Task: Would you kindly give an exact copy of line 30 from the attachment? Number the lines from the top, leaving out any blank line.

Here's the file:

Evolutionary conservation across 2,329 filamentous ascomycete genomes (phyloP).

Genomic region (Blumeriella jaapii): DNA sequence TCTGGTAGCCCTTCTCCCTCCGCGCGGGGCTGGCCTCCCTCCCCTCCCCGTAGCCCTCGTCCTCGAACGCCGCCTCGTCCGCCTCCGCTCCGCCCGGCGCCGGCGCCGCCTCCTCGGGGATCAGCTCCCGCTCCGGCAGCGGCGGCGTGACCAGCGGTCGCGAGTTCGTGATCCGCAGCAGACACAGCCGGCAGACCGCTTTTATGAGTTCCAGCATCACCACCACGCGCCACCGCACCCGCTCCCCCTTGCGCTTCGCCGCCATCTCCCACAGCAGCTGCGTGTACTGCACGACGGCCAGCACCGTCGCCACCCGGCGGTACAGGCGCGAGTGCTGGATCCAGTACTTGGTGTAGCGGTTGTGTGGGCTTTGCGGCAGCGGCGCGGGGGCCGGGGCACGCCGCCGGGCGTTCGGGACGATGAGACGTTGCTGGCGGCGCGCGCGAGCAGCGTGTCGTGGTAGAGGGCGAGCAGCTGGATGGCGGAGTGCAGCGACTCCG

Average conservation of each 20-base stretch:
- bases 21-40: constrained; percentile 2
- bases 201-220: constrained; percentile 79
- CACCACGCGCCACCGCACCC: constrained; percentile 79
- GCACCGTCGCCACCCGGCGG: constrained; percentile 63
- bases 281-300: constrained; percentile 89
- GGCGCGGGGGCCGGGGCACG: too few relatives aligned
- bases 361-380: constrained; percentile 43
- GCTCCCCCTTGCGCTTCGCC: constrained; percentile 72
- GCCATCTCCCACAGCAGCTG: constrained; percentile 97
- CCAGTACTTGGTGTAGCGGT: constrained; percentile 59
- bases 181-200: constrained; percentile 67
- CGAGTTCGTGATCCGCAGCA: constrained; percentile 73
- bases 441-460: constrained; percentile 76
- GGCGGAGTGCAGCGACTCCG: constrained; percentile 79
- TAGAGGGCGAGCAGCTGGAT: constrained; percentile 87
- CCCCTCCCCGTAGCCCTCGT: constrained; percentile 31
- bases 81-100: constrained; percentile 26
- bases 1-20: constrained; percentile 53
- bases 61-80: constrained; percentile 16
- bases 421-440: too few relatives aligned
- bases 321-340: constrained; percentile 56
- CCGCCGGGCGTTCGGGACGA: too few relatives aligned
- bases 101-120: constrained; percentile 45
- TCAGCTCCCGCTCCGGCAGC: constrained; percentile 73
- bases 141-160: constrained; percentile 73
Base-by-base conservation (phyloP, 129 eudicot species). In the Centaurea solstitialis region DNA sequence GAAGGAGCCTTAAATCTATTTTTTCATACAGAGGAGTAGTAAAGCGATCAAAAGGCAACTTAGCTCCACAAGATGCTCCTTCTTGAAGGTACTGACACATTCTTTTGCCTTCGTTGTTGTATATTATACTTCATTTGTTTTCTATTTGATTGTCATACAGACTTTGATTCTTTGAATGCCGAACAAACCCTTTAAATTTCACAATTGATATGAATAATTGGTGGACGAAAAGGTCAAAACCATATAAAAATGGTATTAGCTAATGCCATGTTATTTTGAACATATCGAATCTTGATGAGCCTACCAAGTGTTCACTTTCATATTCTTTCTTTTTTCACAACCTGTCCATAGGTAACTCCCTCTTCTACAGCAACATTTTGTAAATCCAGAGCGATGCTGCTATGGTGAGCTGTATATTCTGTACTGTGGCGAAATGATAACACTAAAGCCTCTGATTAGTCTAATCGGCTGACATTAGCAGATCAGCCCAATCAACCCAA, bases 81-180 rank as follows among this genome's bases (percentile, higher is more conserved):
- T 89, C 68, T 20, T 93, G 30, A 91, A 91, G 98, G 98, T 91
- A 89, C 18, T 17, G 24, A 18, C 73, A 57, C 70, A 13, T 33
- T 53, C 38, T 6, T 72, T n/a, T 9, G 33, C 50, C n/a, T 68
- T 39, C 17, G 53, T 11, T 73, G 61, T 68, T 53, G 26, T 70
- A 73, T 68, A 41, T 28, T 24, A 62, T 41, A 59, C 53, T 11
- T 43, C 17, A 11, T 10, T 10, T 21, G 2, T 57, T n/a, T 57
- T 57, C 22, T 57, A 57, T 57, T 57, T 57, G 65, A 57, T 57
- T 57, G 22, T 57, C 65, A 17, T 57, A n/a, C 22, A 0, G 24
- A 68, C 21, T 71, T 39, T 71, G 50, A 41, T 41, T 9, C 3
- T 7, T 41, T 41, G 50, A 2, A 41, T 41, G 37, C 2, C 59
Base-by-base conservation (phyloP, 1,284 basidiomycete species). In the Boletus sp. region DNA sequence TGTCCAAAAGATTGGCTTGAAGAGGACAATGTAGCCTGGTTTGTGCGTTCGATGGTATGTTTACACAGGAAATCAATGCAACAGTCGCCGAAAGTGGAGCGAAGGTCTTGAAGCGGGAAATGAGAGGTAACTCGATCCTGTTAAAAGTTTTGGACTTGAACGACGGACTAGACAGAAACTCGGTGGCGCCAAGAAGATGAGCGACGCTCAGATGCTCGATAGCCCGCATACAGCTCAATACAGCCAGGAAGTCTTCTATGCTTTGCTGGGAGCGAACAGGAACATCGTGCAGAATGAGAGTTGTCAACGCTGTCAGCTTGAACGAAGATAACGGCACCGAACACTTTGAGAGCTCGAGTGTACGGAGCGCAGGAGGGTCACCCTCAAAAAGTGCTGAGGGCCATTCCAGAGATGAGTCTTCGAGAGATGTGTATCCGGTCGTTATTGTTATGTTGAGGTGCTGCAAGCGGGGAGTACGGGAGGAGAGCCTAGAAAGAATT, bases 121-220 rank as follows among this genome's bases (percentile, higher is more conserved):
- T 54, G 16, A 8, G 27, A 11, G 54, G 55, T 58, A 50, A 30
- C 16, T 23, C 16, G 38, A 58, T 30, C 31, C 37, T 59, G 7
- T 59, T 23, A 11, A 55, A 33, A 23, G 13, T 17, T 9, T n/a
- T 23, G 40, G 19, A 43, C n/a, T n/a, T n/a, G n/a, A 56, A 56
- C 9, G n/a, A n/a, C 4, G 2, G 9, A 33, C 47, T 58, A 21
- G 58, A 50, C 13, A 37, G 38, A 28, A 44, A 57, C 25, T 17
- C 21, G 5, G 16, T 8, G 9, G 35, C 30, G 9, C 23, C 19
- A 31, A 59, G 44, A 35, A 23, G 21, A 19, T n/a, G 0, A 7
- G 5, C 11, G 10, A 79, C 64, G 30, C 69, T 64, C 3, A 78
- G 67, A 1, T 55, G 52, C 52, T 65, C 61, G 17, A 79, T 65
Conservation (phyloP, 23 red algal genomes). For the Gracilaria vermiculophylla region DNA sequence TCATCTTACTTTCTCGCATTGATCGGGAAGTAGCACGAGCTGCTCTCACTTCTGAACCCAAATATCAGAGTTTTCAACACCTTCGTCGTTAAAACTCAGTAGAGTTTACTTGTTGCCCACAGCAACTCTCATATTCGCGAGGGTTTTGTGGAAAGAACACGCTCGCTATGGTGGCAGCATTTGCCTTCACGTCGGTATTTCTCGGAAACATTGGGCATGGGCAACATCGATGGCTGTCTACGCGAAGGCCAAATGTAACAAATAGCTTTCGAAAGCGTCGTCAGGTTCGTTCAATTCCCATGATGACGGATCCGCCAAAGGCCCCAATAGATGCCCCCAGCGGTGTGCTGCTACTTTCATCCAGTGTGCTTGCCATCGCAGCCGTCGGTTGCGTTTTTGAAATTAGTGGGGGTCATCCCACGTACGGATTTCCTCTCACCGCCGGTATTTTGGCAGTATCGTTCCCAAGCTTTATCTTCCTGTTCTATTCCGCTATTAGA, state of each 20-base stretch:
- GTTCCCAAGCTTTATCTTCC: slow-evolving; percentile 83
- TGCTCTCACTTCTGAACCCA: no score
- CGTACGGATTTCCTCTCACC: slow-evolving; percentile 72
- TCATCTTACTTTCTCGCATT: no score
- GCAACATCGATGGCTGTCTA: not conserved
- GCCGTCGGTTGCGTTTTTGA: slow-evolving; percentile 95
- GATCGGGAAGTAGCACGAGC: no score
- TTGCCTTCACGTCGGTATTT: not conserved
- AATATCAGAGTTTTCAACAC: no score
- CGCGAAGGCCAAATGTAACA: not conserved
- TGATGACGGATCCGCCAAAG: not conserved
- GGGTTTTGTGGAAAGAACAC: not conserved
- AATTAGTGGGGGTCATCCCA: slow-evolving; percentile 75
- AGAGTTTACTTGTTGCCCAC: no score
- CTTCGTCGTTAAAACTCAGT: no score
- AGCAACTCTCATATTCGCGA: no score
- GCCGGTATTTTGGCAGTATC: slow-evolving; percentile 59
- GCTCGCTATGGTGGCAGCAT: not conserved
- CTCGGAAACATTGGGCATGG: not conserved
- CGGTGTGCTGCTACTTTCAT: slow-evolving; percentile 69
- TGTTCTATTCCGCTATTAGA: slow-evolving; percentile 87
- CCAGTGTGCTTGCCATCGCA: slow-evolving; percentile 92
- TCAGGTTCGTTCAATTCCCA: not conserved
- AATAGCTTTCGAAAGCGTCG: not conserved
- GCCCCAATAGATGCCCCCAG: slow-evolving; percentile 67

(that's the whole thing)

- T 89, C 68, T 20, T 93, G 30, A 91, A 91, G 98, G 98, T 91